Skip to content

Increase in placental growth factor (PlGF) levels observed following aflibercept (Eylea) treatment.

Research, led by scientists at the Department of Ophthalmology, Medical University Innsbruck, Austria, has demonstrated a significant increase in systemic levels of placental growth factor (PlGF) following intravitreal aflibercept (Eylea) treatment. If representative across larger numbers of patients the finding may have implications for optimizing clinical outcomes in age related macular degeneration. Although the total number of patients tested in the study was relatively small, no statistically significant increase in plasma PlGF levels was reported with injections of ranibizumab (Lucentis) or bevacizumab (Avastin). In a publication of the results (IOVS, DOI:10.1167/iovs.15-16686), the researchers highlighted that the work was not supported by any specific grant from any funding agency in the public, commercial, or not-for-profit sectors.


The Austrian research had tested 19 patients treated with intravitreal aflibercept, 19 with ranibizumab, and 18 with bevacizumab, representing a total of 56 AMD patients, randomized to one or other treatment group.   PlGF cytokine levels were measured by ELISA prior to anti-VEGF injections and then again 7 days and 1 month following drug administration.  The results of the study showed that median PlGF plasma concentrations at baseline was <12.0 pg/mL in age and sex-matched controls as well as in each of the three anti-VEGF treatment arms prior to treatment. Following intravitreal aflibercept injection, an increase in systemic PlGF was recorded in all treated patients, 38.0 [31.0–44.0] pg/mL after 1 week [P<0.001] and 16.0 [0.0–19.0] pg/mL [P=0.005] after 4 weeks. In contrast, the researchers reported no significant effects on plasma PlGF concentrations in ranibizumab or bevacizumab treated patients.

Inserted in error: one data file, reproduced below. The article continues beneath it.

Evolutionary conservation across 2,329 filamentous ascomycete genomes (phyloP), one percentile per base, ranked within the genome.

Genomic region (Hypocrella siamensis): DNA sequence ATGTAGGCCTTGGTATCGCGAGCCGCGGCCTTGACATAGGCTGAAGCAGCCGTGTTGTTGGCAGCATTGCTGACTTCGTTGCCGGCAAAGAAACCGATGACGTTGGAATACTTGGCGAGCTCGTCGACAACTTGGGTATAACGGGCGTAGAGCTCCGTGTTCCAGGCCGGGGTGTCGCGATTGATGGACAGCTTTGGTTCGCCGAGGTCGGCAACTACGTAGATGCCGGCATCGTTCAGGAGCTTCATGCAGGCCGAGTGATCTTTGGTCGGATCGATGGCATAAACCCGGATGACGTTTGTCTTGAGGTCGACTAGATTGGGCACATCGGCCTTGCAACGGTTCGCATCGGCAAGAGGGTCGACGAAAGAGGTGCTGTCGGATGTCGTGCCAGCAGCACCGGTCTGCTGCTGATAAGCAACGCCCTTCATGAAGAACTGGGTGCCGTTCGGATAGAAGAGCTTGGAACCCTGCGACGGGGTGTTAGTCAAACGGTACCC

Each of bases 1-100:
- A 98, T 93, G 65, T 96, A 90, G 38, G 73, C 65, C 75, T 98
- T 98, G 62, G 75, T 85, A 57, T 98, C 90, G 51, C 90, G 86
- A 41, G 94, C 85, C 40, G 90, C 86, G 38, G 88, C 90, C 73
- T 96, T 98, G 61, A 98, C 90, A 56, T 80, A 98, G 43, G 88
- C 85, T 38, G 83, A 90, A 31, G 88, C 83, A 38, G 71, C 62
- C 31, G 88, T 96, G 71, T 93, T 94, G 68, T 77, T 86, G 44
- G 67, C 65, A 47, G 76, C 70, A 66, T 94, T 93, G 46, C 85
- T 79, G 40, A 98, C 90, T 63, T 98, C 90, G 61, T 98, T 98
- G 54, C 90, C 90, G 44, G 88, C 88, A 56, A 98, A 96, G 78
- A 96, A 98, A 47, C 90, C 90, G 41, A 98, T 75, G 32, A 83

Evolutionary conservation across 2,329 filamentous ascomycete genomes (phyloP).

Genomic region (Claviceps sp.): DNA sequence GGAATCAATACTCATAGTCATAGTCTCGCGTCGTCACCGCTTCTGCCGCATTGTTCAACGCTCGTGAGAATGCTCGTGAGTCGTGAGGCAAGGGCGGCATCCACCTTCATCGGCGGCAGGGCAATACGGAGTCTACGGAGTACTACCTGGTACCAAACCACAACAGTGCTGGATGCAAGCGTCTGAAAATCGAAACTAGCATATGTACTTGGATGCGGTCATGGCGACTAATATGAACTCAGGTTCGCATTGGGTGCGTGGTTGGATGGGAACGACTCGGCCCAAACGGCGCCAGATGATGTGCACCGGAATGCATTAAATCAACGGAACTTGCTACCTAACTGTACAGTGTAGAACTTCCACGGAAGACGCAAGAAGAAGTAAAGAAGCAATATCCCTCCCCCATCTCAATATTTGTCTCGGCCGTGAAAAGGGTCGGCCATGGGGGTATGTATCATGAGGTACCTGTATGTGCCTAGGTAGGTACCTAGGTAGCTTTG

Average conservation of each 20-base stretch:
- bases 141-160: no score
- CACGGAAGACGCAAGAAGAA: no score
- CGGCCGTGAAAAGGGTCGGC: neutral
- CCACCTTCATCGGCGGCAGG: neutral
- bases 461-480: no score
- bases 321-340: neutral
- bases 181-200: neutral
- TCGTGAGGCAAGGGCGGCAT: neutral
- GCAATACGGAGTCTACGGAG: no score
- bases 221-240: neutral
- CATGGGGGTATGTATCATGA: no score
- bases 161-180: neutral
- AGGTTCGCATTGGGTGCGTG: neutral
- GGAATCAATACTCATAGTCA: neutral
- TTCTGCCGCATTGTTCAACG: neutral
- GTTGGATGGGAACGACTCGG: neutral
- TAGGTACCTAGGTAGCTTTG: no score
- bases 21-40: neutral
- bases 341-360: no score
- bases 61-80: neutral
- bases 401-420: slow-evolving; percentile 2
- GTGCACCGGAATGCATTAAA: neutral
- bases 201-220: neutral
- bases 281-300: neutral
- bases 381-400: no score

In analyzing the results the researchers highlighted that aflibercept binds VEGF-A with approximately 100-fold higher binding affinity than either ranibizumab or bevacizumab, and, as a result, aflibercept is understood to neutralize VEGF-A with greater potency than other anti-VEGF compounds. The strength of such anti-angiogenic treatment however may promote a host counter-regulatory response that the authors believe “could be of translational relevance for the clinical outcomes in treatment of neovascular AMD”. The researchers concluded their study by commenting that, “the upregulation and increased secretion of PlGF into circulation upon intravitreal administration of aflibercept could potentially exert a countervailing trophic effect on neovascular tissue, and, thus, reduce the therapeutic effect of VEGF inhibition.”